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Posts Tagged ‘1983’

The Kansas City Royals aren’t a very good baseball team.  They’ve been pretty bad for quite a while.  It’s true that the Royals have a bright future, fueled by one of the best farm systems in the game.  But for the time being, Royals fans continue to suffer.

Some of you, however, may remember when the Kansas City Royals were a really good team.  In the mid-1980s, there were winning seasons, division championships, a pennant or two, and (in 1985) a World Series title.  The roster was full of big-name stars with last names like Saberhagen, Cone, and Gubicza.  And of course, there was the biggest name on the roster.

George Brett.

The life-long Royal is, in my mind, the most famous of all to wear a Kansas City uniform.  He is best characterized by his deep crouch in the batters’ box, the big wad of chewing tobacco, and a smooth, sweet left-handed swing.  The results speak for themselves.  A career batting average north of .300 (and 1980, when he and Rod Carew came oh-so-close to hitting .400).  Batting titles.  An MVP award.  A bunch of All-Star appearances.  A Gold Glove.  And ultimately, enshrinement in baseball’s Hall of Fame.

And the Pine-Tar game…remember that?  There isn’t a baseball fan from my generation that doesn’t know the story.  But just in case…

On July 24, 1983, Brett launched a 9th-inning 2-run homer off Yankee closer Goose Gossage that stunned the Yankee Stadium faithful and gave the Royals a 5-4 lead.  As Brett crossed the plate and headed back to the cheers and hurrahs of his dugout, Yankee skipper Billy Martin left his dugout and headed to home plate.  He complained that the pine tar on Brett’s bat went too far up the handle.

After the umpires consulted among themselves for a few minutes, they agreed with Martin and called Brett out, nullifying the home run.  As you might guess, Yankees fans were thrilled.  As you might also guess, George Brett was not.  I remember well Brett leaping up the dugout stairs, flying out to home plate with his hands in the air, and politely disagreeing with the decision…or something like that.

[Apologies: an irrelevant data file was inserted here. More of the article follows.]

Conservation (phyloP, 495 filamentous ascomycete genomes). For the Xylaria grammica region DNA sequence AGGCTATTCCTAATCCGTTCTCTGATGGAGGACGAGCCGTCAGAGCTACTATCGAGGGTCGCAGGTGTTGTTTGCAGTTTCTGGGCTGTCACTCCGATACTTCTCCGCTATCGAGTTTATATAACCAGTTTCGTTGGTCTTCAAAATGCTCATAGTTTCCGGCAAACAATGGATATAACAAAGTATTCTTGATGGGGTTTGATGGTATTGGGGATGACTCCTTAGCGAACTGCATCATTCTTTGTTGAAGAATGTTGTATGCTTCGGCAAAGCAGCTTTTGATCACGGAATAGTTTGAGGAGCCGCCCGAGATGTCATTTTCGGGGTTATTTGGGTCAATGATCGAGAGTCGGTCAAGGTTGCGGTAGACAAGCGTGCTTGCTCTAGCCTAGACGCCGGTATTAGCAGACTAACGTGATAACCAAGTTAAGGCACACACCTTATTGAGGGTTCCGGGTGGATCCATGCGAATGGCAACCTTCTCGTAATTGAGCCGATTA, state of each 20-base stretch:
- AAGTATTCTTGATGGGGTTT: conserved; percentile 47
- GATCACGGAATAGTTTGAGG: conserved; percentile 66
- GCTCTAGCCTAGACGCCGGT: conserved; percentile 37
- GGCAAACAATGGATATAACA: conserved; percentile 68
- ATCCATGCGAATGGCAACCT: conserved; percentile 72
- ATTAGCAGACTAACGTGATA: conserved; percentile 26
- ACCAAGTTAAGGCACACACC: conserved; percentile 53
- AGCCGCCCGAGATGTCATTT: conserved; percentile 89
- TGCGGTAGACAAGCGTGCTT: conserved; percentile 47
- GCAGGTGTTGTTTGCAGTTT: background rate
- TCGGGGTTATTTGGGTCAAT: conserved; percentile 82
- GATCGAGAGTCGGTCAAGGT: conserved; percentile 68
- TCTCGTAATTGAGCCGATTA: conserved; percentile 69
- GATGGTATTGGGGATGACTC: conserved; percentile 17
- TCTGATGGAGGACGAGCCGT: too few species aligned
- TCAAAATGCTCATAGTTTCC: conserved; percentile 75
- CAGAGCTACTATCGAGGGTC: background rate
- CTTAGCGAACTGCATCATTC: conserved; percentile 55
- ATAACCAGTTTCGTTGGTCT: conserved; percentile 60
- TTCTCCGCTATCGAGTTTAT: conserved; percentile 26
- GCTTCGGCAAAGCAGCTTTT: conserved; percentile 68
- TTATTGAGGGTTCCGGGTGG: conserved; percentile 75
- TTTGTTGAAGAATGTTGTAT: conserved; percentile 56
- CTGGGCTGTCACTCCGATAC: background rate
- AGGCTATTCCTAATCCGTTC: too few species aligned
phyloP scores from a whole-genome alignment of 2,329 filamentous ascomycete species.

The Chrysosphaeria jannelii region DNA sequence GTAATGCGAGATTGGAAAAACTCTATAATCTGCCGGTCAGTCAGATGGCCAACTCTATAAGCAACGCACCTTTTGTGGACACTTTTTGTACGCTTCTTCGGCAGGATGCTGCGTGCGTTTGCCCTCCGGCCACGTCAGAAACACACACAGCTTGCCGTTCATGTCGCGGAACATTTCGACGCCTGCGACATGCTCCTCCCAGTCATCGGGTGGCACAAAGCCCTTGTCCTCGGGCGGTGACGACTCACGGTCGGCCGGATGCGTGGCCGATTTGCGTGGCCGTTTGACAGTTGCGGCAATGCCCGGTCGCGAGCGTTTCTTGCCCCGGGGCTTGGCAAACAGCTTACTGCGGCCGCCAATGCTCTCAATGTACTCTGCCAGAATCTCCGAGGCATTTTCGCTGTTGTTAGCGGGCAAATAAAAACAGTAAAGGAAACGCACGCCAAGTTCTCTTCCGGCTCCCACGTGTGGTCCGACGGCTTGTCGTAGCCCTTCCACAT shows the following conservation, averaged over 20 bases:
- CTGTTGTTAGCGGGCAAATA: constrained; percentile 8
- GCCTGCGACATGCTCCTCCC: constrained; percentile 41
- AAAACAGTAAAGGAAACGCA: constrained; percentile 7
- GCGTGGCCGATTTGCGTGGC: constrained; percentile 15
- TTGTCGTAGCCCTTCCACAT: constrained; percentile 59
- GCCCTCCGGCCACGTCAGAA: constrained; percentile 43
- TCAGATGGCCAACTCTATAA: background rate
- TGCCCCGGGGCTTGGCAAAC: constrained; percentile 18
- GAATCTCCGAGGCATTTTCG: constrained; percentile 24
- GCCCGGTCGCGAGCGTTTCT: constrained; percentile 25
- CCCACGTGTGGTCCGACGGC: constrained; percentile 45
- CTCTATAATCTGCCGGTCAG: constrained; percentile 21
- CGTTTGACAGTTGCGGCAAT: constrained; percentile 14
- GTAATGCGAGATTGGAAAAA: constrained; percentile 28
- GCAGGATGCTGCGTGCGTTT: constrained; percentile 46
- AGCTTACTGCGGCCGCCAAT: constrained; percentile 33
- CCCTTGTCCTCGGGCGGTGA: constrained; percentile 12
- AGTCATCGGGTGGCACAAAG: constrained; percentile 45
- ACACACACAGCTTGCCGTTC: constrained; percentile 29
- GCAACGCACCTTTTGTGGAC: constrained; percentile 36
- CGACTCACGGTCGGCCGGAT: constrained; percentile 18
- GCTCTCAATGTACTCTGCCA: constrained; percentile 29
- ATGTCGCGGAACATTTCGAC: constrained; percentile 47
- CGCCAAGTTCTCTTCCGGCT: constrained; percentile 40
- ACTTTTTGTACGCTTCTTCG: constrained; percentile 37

Brett was thrown out of the game and the Yankees ended up with the victory…for the time being.

The Royals immediately launched a protest of the umpires’ decision, and the Commissioner upheld the protest.  The rules stated that pine tar was restricted to the first 18 inches of the bat.  And frankly, George Brett’s bat had about 12 feet of pine tar on it.  But the rules simply called for the bat to be removed from play, because pine tar doesn’t help the ball travel farther.  The Commissioner didn’t believe nullifying the home run was the proper response.

So later in the season, the teams picked up the game where Brett’s home run left off (with Brett still ejected from the game), and the Royals came away with a win.

Recommended Viewing:  The Pine Tar Incident

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Since it’s the end of 2008, we should probably highlight something that had its conclusion today.  Let’s talk phones, since all the kids are digging them so much.  More specifically, let’s talk phone companies, since most of the kids digging the phones probably don’t remember the good old days.

When Alexander Graham Bell got his patent for the telephone back in the 1870’s, he formed the Bell Telephone Company.  The popularity of his new invention meant that, by the early 1900’s, there were gobs of little phone companies all over the place.  Bell Telephone (now called AT&T) began buying them up, increasing its control over the system until, in 1934, the U.S. government stepped in and placed the giant under the Federal Communications Commission, essentially creating a monopoly regulated by the government.